00:04:59:13 – 00:05:24:03
Rick Wheatley
Now, I worked in it for a while in the health care sector and did that in Southern California for three, three and a half years or something like that. And just thought this business stuff is interesting, but I don’t know if I want to do the grind and so cal on eight lane in both direction highways and so I was spending a lot of time skiing and mountain biking in my free time and fell in with a group of telemark skier, bad actor types who would go to the Alps every year.

00:05:24:06 – 00:05:50:16
Rick Wheatley
And so I got involved with that trip and my mind was blown by the Alps. I mean, the mountains in North America are amazing. But there’s there’s something about the Alps that are really unique in the, you know, the history and albinism and skiing and all this stuff that exists there. And it was either in my second or third year going to the Alps that I met the woman that I would marry from Oslo, had Swedish originally, but had moved here when she was a teenager because of a job her father had gotten, were no longer married, were were very good friends.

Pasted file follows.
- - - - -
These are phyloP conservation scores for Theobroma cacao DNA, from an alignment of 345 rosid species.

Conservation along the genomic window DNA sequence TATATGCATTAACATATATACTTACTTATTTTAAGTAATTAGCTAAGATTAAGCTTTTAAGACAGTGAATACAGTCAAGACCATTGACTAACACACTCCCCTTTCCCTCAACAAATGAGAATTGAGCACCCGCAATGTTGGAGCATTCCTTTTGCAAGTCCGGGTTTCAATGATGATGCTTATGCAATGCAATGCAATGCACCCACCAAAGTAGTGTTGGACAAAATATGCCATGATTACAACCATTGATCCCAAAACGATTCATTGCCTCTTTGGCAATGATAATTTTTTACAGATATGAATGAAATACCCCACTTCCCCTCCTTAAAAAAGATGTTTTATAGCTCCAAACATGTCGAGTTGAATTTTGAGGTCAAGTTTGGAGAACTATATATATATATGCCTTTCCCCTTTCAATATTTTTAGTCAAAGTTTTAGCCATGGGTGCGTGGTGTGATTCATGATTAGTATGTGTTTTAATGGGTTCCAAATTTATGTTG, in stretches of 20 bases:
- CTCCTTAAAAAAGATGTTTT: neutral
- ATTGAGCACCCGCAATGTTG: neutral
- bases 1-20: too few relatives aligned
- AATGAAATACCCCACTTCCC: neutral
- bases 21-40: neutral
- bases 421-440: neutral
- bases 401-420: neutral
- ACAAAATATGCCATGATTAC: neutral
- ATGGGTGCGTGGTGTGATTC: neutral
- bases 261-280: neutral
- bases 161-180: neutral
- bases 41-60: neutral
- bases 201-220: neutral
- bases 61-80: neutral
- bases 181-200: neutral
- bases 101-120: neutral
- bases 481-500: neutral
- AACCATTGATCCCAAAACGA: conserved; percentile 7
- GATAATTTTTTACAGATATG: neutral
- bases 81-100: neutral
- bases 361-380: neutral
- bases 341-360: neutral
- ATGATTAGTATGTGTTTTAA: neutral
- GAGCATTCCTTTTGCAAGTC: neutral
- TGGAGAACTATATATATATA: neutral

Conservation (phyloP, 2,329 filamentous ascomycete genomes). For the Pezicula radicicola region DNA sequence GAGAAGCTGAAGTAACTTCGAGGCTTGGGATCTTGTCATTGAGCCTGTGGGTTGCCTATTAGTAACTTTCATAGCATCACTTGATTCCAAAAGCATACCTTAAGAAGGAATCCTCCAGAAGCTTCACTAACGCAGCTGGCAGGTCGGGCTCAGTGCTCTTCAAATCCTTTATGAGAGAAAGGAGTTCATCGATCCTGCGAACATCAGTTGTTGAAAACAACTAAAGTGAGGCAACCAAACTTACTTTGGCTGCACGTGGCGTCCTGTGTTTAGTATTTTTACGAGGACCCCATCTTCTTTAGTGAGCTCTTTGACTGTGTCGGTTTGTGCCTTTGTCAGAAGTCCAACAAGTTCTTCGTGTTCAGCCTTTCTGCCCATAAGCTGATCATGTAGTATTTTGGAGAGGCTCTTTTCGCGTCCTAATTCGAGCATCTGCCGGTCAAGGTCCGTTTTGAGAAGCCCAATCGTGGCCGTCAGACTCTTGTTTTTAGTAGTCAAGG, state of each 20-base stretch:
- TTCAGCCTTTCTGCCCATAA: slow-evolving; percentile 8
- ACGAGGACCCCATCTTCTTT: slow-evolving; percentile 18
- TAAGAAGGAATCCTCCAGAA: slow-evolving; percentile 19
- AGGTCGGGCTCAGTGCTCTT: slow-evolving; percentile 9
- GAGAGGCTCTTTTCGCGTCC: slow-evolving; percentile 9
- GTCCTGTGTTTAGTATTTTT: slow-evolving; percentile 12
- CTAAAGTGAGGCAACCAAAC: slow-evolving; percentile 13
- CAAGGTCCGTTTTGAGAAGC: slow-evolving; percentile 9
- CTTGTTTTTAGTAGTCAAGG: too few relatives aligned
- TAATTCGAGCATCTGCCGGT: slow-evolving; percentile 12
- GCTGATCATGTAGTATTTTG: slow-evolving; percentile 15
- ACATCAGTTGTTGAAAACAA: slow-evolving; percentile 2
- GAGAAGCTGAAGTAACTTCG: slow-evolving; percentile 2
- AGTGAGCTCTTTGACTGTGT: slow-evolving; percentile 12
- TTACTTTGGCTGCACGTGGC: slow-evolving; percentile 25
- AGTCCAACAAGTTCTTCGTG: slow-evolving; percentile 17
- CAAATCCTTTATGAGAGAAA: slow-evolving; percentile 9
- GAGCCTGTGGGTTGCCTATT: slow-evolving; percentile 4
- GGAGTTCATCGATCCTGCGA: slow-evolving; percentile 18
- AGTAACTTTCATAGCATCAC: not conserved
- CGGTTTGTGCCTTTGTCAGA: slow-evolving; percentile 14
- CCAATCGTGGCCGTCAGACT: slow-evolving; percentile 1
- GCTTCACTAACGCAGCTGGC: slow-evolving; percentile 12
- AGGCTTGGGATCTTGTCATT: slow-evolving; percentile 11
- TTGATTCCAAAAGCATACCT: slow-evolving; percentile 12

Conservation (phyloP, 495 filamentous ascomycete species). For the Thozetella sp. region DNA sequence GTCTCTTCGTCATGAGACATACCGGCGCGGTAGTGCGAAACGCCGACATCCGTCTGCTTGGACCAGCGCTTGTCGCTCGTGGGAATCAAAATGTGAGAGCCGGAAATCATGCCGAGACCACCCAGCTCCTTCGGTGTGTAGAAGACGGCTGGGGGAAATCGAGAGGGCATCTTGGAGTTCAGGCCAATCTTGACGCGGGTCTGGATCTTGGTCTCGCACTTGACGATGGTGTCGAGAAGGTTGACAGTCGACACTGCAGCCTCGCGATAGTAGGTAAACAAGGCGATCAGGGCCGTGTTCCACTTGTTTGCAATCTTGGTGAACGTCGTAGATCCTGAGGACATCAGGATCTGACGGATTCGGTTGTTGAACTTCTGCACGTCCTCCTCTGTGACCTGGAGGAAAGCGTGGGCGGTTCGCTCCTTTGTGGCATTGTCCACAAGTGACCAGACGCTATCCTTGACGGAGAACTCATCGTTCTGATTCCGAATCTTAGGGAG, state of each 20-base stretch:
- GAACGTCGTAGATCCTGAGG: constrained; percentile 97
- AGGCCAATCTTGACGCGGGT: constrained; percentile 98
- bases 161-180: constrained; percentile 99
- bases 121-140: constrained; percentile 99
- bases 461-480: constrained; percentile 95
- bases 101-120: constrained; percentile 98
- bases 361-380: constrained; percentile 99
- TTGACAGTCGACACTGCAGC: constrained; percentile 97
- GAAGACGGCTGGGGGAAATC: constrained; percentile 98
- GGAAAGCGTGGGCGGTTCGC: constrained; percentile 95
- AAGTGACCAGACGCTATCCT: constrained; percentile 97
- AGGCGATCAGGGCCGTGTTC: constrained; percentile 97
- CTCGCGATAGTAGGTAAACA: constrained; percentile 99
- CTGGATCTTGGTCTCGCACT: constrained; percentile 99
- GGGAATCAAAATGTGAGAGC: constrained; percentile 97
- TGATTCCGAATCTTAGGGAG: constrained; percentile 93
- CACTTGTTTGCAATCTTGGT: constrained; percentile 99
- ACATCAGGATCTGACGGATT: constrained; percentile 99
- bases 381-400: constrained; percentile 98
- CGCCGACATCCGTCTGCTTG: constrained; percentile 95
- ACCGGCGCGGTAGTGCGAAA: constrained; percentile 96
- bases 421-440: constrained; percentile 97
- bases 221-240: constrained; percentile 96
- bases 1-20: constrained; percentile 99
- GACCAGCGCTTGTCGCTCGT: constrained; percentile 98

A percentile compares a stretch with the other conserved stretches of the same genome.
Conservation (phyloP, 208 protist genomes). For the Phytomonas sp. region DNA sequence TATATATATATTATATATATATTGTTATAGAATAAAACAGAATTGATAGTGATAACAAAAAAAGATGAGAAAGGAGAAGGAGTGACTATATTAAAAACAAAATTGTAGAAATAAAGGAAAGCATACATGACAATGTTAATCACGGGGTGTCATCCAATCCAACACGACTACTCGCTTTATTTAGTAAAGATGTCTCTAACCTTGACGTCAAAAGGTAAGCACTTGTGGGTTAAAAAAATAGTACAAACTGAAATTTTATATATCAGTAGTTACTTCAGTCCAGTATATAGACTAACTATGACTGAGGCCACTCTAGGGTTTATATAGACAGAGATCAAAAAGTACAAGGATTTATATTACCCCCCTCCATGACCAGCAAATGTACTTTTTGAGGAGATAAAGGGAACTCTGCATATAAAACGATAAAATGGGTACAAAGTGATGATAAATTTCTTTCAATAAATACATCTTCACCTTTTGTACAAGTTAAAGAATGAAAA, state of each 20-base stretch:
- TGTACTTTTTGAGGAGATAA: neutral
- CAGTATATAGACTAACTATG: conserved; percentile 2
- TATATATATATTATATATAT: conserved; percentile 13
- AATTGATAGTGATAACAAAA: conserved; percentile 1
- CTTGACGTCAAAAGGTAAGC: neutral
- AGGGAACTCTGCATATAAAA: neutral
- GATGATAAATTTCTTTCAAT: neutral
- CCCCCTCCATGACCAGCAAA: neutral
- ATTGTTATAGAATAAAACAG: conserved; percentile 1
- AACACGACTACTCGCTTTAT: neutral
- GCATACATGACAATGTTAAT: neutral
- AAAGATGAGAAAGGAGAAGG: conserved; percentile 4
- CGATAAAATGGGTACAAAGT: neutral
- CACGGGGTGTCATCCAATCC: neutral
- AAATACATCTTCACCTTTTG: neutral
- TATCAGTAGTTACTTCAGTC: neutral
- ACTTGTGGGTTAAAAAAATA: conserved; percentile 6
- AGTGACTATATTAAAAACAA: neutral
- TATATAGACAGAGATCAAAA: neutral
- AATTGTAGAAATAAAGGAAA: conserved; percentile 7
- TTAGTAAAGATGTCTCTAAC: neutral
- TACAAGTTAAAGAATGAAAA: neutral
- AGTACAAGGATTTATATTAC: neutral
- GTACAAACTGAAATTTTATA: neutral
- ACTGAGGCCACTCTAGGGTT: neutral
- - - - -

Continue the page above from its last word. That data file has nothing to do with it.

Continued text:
00:05:50:16 – 00:05:58:18
Rick Wheatley
But we have three pretty awesome kids. Yeah. One who’s probably going to end up down here at some point asking me what the hell I’m doing and.

00:05:59:09 – 00:06:05:13
Philippa White
I look forward to meeting her. I mean, I’ve seen so many pictures. The these are going to grow up through social media. Yeah.

00:06:07:00 – 00:06:16:10
Rick Wheatley
Yeah. So that’s sort of that’s sort of how things got started. I thought I was going to be an army officer. I thought that was what I was going to do. And then I was spending all my free time climbing and skiing and beach in the mountains.

00:06:16:12 – 00:06:19:15
Philippa White
And you’re now also a sailor, if I’m not mistaken.

00:06:20:10 – 00:06:34:03
Rick Wheatley